Regular inspections can prevent pest problems from getting out of hand.

    • Address infestations immediately, before they get out of hand and become prohibitively expensive to eradicate.
    • Take a whole-building approach. Rather than treating only those units where problems are reported, inspect and treat the entire structure that’s affected.

    Get ahead of pest reporting and detection.

    • Give residents an easy-to-follow system for notifying you of pest infestations.
    • Implement a regular pest inspection schedule. Inspect at least twice a year if your building has no recent history of pest infestation, monthly if it does.
    • When a resident reports a problem, inspect the entire unit. Always check for water leaks, because access to water encourages pests to visit and stay.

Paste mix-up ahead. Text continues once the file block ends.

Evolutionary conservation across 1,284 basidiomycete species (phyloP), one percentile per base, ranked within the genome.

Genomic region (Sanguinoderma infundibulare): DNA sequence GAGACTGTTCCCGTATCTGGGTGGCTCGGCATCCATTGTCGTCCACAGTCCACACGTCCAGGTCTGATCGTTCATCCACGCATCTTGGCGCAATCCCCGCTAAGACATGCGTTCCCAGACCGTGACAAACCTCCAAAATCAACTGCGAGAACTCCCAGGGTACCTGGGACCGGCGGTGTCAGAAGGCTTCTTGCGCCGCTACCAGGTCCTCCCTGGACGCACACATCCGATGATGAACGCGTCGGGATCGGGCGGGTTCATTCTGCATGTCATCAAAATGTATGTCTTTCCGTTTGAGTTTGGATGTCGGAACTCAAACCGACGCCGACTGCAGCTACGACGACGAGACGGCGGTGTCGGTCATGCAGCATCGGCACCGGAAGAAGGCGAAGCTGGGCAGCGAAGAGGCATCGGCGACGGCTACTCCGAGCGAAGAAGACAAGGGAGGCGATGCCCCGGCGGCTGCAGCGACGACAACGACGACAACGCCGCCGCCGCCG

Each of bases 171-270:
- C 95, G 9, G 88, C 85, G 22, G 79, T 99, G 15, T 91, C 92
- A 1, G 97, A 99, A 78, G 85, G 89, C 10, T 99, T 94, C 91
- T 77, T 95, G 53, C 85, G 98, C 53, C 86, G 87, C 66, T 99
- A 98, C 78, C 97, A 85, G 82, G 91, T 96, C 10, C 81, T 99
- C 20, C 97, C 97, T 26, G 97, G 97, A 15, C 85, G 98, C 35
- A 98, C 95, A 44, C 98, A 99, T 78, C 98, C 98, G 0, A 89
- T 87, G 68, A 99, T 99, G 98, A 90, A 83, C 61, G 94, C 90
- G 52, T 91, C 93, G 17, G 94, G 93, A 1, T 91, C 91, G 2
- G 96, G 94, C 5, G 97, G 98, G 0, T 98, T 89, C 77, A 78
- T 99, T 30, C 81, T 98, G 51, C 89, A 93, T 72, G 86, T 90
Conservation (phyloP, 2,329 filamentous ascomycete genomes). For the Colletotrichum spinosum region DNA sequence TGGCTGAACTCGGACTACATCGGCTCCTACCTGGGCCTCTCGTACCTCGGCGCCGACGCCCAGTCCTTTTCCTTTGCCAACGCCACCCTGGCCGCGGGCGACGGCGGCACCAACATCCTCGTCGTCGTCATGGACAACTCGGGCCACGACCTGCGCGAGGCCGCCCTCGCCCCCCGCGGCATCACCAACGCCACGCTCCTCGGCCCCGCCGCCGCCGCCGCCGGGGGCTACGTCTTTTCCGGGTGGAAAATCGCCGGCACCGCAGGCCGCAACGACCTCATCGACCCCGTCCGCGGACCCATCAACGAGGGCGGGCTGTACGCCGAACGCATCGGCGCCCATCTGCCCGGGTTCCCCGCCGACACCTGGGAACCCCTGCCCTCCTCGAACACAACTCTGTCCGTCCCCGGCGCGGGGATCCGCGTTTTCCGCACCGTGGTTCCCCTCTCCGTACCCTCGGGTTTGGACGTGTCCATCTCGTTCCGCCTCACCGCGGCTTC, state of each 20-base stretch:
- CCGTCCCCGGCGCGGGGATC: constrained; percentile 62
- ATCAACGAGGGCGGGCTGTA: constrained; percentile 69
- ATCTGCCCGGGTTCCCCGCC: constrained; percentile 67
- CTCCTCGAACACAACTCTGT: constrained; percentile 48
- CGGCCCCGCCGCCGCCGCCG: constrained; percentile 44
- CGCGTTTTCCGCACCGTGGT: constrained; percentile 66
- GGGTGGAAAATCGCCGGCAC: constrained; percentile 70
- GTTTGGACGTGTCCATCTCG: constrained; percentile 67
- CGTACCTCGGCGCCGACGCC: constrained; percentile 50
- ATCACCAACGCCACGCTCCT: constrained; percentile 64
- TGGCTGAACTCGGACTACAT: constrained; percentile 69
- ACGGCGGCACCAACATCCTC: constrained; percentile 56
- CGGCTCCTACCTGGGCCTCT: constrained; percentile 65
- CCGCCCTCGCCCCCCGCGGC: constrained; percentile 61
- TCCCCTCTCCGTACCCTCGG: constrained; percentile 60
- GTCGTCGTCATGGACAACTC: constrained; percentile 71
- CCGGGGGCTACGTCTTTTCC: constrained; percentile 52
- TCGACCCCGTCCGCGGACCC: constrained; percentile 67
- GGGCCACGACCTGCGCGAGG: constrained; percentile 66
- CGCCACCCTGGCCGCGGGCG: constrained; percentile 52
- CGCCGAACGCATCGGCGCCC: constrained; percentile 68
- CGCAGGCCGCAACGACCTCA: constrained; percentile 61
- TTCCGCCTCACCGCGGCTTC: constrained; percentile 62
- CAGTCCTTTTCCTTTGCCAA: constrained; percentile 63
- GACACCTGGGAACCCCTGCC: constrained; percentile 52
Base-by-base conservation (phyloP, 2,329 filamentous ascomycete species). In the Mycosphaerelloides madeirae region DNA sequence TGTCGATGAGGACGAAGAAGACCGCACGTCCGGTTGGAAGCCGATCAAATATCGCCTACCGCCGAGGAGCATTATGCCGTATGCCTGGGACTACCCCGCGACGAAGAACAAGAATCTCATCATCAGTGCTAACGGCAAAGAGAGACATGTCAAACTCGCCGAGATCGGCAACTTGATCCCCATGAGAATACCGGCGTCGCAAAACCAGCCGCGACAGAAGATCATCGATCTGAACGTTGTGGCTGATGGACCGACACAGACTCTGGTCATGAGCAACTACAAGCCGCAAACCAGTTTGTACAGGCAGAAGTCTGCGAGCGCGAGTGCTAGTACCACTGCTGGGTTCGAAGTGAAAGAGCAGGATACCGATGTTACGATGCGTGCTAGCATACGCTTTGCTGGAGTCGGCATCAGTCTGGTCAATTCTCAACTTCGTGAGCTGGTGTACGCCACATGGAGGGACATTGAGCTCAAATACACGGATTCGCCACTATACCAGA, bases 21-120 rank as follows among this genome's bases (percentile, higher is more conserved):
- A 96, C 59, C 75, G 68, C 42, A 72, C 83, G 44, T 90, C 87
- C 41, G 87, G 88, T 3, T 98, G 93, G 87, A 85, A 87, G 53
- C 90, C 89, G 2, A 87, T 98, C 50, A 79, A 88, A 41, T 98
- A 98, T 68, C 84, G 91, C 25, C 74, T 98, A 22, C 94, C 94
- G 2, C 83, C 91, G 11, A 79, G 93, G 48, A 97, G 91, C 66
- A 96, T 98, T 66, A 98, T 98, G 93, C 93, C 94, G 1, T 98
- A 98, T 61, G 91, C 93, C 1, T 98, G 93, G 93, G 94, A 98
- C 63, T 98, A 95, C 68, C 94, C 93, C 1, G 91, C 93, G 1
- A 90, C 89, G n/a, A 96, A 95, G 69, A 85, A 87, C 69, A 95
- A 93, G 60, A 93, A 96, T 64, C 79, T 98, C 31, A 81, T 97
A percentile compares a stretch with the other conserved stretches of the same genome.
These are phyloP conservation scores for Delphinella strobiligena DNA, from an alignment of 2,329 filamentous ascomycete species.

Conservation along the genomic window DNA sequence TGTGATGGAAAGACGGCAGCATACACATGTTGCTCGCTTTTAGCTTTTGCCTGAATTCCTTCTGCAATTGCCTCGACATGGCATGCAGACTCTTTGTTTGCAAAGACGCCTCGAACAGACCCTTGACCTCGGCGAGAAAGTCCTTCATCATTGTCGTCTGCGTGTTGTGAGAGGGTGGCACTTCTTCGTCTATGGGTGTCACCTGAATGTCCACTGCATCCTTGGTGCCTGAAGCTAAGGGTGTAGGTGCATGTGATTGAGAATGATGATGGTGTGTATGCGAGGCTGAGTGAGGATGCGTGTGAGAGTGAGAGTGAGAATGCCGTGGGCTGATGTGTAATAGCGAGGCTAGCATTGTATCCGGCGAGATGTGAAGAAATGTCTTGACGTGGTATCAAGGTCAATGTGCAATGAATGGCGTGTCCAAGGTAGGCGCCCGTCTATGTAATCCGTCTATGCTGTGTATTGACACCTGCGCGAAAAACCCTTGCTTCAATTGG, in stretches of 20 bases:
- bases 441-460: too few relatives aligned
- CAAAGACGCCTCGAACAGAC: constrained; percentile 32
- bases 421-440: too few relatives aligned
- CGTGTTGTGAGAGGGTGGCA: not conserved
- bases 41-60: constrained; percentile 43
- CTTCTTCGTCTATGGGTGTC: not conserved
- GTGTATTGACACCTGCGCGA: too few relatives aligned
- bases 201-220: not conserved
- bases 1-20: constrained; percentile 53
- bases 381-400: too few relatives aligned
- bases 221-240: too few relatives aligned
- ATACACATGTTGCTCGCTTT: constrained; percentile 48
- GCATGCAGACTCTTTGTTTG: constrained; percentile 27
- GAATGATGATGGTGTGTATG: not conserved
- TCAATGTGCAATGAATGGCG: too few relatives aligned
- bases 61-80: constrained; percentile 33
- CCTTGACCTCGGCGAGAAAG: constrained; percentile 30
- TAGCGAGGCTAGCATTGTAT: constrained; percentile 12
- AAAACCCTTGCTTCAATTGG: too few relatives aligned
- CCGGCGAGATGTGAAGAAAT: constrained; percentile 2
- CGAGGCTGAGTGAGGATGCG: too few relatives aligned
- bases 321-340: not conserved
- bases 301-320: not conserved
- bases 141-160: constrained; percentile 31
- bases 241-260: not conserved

• Assign responsibility for pest management. Many pest control companies familiar with IPM (see organge box at left) offer ongoing prevention and maintenance contracts.

    Take proactive steps to prevent pests from easily accessing food, water and shelter.

    • Remove landscaping debris, garbage and pet-food containers from outdoor areas.
    • Fix active leaks that provide ready water sources for pests.
    • Get rid of standing water by regrading soil and repairing holes and depressions in paved areas.
    • Seal any building-envelope cracks, which welcome pests like open doors. Pay special attention to plumbing penetrations, eaves and roof fascia. Also, repair holes in interior walls that separate units.